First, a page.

A social security claimant may choose to be represented by a third party in his dealings with the Social Security Administration (SSA). If the third party accepts the role of “representative” on behalf of the claimant, he is prohibited from charging the claimant a fee without prior authorization from the SSA. This holds true even if the claim is denied. To obtain approval from the SSA, the representative must use either of two fee authorization processes.
The first authorization process is by fee agreement. Here, the claimant or his representative may file a fee agreement with the SSA prior to the SSA deciding the claim. If the fee agreement is approved, and administrative review is not requested, the agreed amount will be the maximum that can be charged to the claimant for the representative’s services. The fee agreement is statutorily required to be signed by both the representative and the claimant. If the claimant is a child or legally incompetent, the person responsible for the claimant’s care or a court-appointed representative must sign the agreement. Additionally, the agreed fee cannot exceed twenty-five percent of the past-due benefits amount or $5,300. Finally, the SSA’s decision must be favorable, at least partially, to the claimant.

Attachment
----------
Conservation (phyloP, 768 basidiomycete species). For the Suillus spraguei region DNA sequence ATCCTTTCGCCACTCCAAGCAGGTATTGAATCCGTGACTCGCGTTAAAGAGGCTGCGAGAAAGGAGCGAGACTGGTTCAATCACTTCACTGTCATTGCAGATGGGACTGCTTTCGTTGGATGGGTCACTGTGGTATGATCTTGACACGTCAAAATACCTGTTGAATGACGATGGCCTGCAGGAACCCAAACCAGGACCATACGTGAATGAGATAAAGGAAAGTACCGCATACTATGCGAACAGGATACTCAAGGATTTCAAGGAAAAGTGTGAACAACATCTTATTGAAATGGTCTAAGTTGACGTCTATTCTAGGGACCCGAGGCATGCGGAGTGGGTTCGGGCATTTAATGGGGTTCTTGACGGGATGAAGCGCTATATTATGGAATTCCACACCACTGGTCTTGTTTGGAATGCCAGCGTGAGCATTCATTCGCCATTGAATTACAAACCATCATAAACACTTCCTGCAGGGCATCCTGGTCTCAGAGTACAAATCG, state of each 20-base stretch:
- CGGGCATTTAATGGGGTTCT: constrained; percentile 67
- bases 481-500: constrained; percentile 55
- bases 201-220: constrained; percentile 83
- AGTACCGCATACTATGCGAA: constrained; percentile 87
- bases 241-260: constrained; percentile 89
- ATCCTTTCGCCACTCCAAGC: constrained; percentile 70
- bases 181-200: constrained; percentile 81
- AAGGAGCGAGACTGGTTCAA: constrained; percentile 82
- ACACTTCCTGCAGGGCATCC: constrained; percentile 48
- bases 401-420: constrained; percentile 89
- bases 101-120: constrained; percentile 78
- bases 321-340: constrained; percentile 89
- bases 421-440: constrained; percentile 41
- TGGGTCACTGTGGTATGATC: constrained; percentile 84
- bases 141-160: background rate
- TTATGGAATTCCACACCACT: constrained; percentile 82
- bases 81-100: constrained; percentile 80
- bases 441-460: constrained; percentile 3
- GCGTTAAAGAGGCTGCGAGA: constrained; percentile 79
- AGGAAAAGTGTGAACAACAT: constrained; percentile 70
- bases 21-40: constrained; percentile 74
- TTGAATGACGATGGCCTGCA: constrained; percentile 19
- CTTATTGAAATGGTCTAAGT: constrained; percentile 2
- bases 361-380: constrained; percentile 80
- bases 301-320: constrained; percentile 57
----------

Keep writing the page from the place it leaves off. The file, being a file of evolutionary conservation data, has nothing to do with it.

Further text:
The second authorization method is by the fee petition process. After the representative has completed his service on behalf of the claimant, he may petition the SSA for a fee amount. The SSA will only authorize a “reasonable” fee for the services performed. If more than one representative is involved in providing services to the claimant, each one must file a separate fee petition. If the SSA has already approved a fee agreement for the matter, a fee petition cannot be later filed. Generally, a representative utilizing the fee petition method must provide information as to the services provided, when such services began and ended, the amount of time spent on the claimant’s behalf, the requested fee amount, and the nature and amount of any expenses incurred.
Copyright 2012 LexisNexis, a division of Reed Elsevier Inc.